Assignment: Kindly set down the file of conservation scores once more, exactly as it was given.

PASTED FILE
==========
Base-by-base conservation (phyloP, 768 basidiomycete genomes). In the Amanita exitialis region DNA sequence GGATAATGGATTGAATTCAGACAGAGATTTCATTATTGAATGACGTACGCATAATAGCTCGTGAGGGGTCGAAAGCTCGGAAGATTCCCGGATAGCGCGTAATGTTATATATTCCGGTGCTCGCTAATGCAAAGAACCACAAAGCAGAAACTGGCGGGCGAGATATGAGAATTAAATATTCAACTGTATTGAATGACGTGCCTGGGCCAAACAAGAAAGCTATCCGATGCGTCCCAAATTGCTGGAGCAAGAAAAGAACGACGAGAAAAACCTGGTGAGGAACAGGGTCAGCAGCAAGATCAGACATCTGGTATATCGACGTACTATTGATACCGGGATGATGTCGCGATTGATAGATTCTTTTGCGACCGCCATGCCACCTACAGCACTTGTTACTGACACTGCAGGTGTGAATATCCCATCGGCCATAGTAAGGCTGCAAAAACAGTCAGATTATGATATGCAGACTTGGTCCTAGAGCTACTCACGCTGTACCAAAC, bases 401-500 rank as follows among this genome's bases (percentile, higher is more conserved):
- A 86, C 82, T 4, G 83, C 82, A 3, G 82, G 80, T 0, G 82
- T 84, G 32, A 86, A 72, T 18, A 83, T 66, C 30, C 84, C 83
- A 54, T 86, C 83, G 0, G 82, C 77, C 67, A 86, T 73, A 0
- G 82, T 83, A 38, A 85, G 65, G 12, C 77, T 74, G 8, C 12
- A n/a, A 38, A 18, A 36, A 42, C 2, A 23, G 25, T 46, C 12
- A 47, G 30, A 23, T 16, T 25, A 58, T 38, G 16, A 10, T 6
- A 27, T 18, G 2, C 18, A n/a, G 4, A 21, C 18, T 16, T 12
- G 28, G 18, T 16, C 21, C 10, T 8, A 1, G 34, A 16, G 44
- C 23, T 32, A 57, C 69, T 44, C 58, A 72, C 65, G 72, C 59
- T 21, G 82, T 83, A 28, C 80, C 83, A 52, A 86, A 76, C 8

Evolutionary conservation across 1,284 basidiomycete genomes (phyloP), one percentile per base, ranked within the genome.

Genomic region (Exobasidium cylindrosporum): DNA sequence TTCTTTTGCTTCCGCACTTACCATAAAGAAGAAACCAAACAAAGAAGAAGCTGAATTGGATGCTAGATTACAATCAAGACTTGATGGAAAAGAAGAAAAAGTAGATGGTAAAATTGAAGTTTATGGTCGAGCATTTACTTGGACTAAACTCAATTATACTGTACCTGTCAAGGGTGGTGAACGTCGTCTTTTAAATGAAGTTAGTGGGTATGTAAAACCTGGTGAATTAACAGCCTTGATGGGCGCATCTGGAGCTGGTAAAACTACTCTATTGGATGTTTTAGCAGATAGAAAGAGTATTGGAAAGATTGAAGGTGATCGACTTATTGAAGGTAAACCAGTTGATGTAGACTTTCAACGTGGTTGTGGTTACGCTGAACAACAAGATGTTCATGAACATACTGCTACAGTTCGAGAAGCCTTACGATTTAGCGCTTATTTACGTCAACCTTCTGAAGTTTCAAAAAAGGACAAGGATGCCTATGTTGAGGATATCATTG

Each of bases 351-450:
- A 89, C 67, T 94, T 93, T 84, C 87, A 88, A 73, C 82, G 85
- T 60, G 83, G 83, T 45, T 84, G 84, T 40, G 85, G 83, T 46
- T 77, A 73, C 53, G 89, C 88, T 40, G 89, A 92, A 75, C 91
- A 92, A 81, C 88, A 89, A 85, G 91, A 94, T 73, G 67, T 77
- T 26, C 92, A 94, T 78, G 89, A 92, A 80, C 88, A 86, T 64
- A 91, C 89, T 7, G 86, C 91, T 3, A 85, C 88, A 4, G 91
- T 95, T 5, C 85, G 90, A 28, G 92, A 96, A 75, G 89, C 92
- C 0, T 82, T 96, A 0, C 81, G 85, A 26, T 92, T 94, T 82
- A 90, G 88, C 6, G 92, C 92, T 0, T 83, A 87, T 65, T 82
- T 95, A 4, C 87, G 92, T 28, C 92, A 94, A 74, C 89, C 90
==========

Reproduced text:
Base-by-base conservation (phyloP, 768 basidiomycete genomes). In the Amanita exitialis region DNA sequence GGATAATGGATTGAATTCAGACAGAGATTTCATTATTGAATGACGTACGCATAATAGCTCGTGAGGGGTCGAAAGCTCGGAAGATTCCCGGATAGCGCGTAATGTTATATATTCCGGTGCTCGCTAATGCAAAGAACCACAAAGCAGAAACTGGCGGGCGAGATATGAGAATTAAATATTCAACTGTATTGAATGACGTGCCTGGGCCAAACAAGAAAGCTATCCGATGCGTCCCAAATTGCTGGAGCAAGAAAAGAACGACGAGAAAAACCTGGTGAGGAACAGGGTCAGCAGCAAGATCAGACATCTGGTATATCGACGTACTATTGATACCGGGATGATGTCGCGATTGATAGATTCTTTTGCGACCGCCATGCCACCTACAGCACTTGTTACTGACACTGCAGGTGTGAATATCCCATCGGCCATAGTAAGGCTGCAAAAACAGTCAGATTATGATATGCAGACTTGGTCCTAGAGCTACTCACGCTGTACCAAAC, bases 401-500 rank as follows among this genome's bases (percentile, higher is more conserved):
- A 86, C 82, T 4, G 83, C 82, A 3, G 82, G 80, T 0, G 82
- T 84, G 32, A 86, A 72, T 18, A 83, T 66, C 30, C 84, C 83
- A 54, T 86, C 83, G 0, G 82, C 77, C 67, A 86, T 73, A 0
- G 82, T 83, A 38, A 85, G 65, G 12, C 77, T 74, G 8, C 12
- A n/a, A 38, A 18, A 36, A 42, C 2, A 23, G 25, T 46, C 12
- A 47, G 30, A 23, T 16, T 25, A 58, T 38, G 16, A 10, T 6
- A 27, T 18, G 2, C 18, A n/a, G 4, A 21, C 18, T 16, T 12
- G 28, G 18, T 16, C 21, C 10, T 8, A 1, G 34, A 16, G 44
- C 23, T 32, A 57, C 69, T 44, C 58, A 72, C 65, G 72, C 59
- T 21, G 82, T 83, A 28, C 80, C 83, A 52, A 86, A 76, C 8

Evolutionary conservation across 1,284 basidiomycete genomes (phyloP), one percentile per base, ranked within the genome.

Genomic region (Exobasidium cylindrosporum): DNA sequence TTCTTTTGCTTCCGCACTTACCATAAAGAAGAAACCAAACAAAGAAGAAGCTGAATTGGATGCTAGATTACAATCAAGACTTGATGGAAAAGAAGAAAAAGTAGATGGTAAAATTGAAGTTTATGGTCGAGCATTTACTTGGACTAAACTCAATTATACTGTACCTGTCAAGGGTGGTGAACGTCGTCTTTTAAATGAAGTTAGTGGGTATGTAAAACCTGGTGAATTAACAGCCTTGATGGGCGCATCTGGAGCTGGTAAAACTACTCTATTGGATGTTTTAGCAGATAGAAAGAGTATTGGAAAGATTGAAGGTGATCGACTTATTGAAGGTAAACCAGTTGATGTAGACTTTCAACGTGGTTGTGGTTACGCTGAACAACAAGATGTTCATGAACATACTGCTACAGTTCGAGAAGCCTTACGATTTAGCGCTTATTTACGTCAACCTTCTGAAGTTTCAAAAAAGGACAAGGATGCCTATGTTGAGGATATCATTG

Each of bases 351-450:
- A 89, C 67, T 94, T 93, T 84, C 87, A 88, A 73, C 82, G 85
- T 60, G 83, G 83, T 45, T 84, G 84, T 40, G 85, G 83, T 46
- T 77, A 73, C 53, G 89, C 88, T 40, G 89, A 92, A 75, C 91
- A 92, A 81, C 88, A 89, A 85, G 91, A 94, T 73, G 67, T 77
- T 26, C 92, A 94, T 78, G 89, A 92, A 80, C 88, A 86, T 64
- A 91, C 89, T 7, G 86, C 91, T 3, A 85, C 88, A 4, G 91
- T 95, T 5, C 85, G 90, A 28, G 92, A 96, A 75, G 89, C 92
- C 0, T 82, T 96, A 0, C 81, G 85, A 26, T 92, T 94, T 82
- A 90, G 88, C 6, G 92, C 92, T 0, T 83, A 87, T 65, T 82
- T 95, A 4, C 87, G 92, T 28, C 92, A 94, A 74, C 89, C 90